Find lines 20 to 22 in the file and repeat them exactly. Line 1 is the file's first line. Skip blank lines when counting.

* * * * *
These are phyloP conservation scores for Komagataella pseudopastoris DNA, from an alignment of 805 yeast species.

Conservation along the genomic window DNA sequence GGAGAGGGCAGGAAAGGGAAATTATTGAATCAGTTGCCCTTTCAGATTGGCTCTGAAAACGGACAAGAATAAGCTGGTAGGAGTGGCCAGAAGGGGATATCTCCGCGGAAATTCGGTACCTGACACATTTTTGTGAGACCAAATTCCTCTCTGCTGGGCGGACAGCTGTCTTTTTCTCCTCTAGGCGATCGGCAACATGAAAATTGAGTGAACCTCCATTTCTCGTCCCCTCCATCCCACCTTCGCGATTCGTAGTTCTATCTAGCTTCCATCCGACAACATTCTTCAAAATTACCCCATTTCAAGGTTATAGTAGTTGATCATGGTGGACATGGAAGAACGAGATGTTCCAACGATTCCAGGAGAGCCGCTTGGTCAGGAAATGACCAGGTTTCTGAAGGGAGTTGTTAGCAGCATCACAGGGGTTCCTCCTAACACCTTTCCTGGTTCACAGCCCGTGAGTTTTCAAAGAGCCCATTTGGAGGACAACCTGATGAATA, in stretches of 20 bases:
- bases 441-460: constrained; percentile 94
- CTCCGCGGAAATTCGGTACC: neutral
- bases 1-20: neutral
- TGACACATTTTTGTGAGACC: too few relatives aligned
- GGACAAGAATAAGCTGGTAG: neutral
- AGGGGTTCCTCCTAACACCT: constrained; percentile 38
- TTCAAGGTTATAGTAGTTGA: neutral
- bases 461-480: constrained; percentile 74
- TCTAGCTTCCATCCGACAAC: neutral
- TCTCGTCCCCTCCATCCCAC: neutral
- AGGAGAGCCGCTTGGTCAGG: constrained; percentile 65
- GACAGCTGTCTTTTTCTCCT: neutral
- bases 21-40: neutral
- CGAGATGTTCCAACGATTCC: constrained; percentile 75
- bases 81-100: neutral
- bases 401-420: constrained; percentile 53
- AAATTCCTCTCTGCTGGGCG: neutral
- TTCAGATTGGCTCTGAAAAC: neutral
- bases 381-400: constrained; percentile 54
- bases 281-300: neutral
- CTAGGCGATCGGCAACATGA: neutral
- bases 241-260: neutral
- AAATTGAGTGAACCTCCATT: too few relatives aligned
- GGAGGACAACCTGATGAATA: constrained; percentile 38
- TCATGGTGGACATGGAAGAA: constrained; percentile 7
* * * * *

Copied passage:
- TTCAGATTGGCTCTGAAAAC: neutral
- bases 381-400: constrained; percentile 54
- bases 281-300: neutral